Today's Fact

Tuesday, August 8, 2017

Ring-tailed Lemur


Lemurs are primates found only on the African island of Madagascar and some tiny neighboring islands.

Ring-tailed lemurs are unmistakable because of their long, vividly striped, black-and-white tail. They are familiar residents of many zoos.

Lemurs use their hands and feet to move nimbly through the trees, but cannot grip with their tails as some of their primate cousins do. Ring-tailed lemurs also spend a lot of time on the ground, which is unusual among lemur species. They forage for fruit, which makes up the greater part of their diet, but also eat leaves, flowers, tree bark, and sap.

Ring-tailed lemurs live in groups known as troops. These groups may include 6 to 30 animals, but average about 17. Both sexes live in troops, but a dominant female presides over all.

Did you know? 
Ring-tailed lemurs rub stinky secretions into their tails and wave them at rivals.

Tuesday, August 1, 2017

The Mississippi River and Its Wildlife

Alligator Gar
The Mississippi River is one of the worlds' great commercial waterways. It flows from Minnesota to the Gulf of Mexico through cotton fields, swamps, and marshlands.

The Mississippi River feeds hundreds of smaller waterways as it flows through Louisiana. These waterways in turn provide habitats for many animal and bird species. Today, the entire area is threatened by chemical pollution. Another danger comes from the fast-growing water hyacinth, which blocks sunlight.

One of the Mississippi's most unusual inhabitant is the paddle fish, which has a spatula shaped snout. This fish gathers plankton by swimming close to the surface with its mouth wide open.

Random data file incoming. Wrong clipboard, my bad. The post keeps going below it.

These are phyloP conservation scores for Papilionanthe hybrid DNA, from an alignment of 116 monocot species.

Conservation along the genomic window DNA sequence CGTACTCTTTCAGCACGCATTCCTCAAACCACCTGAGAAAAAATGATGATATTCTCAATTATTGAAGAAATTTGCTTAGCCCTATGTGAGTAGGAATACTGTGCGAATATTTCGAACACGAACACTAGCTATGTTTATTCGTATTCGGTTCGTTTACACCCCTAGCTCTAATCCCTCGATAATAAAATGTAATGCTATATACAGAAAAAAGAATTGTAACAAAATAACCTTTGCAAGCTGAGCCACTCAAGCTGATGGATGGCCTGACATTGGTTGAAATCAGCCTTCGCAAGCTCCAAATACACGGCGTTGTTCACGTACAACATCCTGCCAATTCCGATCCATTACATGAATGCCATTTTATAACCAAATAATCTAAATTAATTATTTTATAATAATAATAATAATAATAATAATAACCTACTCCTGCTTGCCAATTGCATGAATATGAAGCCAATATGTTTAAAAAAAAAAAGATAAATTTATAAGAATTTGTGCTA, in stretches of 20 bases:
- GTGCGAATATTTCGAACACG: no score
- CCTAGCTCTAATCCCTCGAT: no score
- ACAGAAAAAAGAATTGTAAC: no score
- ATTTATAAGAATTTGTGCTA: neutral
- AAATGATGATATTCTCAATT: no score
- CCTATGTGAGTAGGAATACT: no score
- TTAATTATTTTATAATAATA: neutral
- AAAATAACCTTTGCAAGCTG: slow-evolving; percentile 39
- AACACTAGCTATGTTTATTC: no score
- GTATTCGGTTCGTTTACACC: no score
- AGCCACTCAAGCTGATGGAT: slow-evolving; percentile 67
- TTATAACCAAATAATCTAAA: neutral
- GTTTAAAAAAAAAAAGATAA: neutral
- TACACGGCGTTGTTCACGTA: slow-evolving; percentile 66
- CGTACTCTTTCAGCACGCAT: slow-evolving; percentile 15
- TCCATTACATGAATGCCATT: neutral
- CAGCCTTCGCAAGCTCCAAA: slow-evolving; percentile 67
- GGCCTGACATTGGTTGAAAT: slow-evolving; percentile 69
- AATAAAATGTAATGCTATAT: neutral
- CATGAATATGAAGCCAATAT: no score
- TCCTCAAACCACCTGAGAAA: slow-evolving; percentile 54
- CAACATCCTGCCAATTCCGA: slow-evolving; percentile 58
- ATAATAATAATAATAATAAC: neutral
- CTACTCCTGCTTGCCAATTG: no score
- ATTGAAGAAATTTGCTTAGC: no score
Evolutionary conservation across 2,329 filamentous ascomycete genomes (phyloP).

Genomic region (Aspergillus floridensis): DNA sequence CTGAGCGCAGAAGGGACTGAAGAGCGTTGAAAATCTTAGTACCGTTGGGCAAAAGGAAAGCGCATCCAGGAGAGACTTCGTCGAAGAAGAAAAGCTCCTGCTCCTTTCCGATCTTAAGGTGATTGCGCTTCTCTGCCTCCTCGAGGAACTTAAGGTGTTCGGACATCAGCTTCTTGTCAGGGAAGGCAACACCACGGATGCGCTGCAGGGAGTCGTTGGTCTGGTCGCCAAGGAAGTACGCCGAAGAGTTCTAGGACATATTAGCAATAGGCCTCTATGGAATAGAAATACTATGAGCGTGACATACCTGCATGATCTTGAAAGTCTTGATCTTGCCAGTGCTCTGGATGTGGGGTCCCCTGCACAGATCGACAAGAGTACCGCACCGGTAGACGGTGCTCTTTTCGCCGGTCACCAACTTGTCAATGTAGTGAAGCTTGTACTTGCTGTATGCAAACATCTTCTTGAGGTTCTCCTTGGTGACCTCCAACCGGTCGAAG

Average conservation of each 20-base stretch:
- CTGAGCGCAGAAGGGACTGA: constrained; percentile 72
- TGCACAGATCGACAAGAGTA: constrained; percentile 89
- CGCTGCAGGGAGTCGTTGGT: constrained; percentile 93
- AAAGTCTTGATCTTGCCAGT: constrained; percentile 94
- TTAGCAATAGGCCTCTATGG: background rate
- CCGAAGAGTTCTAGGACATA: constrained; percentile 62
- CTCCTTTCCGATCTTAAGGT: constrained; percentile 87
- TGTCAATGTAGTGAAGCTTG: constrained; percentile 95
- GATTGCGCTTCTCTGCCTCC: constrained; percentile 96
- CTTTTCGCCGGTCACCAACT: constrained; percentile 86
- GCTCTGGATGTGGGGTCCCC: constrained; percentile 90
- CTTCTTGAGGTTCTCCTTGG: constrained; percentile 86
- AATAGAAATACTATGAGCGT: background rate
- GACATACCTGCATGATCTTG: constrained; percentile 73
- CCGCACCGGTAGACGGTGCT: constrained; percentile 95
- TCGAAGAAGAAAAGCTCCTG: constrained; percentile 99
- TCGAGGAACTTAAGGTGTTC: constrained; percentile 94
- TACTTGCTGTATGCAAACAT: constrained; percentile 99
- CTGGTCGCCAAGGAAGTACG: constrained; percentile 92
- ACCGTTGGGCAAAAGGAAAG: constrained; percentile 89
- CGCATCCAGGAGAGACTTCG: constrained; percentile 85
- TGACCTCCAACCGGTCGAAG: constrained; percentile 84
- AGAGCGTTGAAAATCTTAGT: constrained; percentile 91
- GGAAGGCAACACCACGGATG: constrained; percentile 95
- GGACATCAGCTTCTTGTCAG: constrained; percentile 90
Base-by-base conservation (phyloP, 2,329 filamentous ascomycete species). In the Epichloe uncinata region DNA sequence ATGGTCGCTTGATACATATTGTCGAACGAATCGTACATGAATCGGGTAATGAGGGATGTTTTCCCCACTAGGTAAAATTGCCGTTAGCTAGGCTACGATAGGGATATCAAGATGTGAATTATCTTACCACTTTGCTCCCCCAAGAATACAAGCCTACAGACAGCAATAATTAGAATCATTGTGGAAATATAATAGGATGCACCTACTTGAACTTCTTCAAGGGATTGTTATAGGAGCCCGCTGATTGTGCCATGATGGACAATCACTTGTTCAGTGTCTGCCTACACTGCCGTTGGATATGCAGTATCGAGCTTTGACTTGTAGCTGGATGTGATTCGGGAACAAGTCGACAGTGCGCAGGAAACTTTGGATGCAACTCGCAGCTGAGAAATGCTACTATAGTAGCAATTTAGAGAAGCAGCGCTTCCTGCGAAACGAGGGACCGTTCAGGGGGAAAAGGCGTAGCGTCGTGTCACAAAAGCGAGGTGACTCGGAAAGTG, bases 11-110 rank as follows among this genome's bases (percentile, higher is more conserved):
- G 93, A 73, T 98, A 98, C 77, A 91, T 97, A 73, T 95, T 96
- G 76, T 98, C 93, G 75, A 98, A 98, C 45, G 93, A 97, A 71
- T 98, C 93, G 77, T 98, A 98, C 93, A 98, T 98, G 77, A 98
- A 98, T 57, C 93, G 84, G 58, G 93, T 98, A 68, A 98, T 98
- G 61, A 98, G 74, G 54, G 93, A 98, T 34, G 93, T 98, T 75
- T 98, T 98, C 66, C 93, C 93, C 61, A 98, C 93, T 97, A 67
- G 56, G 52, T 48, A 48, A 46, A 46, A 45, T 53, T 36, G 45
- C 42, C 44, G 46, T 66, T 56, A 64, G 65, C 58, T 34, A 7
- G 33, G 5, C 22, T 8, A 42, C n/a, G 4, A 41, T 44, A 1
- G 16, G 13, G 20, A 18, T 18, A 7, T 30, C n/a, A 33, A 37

The alligator gar is a 10 foot long fish that has armored scales and huge jaws with sharp, closely set teeth. It preys on all kinds of water life, including small and medium sized alligators. The huge fish waits motionless for prey to pass and then lunges, crushing its prey with its paws.

On the riverbed, the alligator snapping turtle lies in wait for fish. A brightly colored lure attached to its tongue entices prey into its mouth.

Birds on the river include the great blue heron, the purple gallinule, the red-winged blackbird, and the pied-billed grebe, whose bill is specially adapted for catching crayfish. The brown pelican, Louisiana's state bird, is endangered because of heavy pesticide levels in the fish it eats.

Did you know?
Muskrat seats riverside reeds. They also use them to build a large nest.

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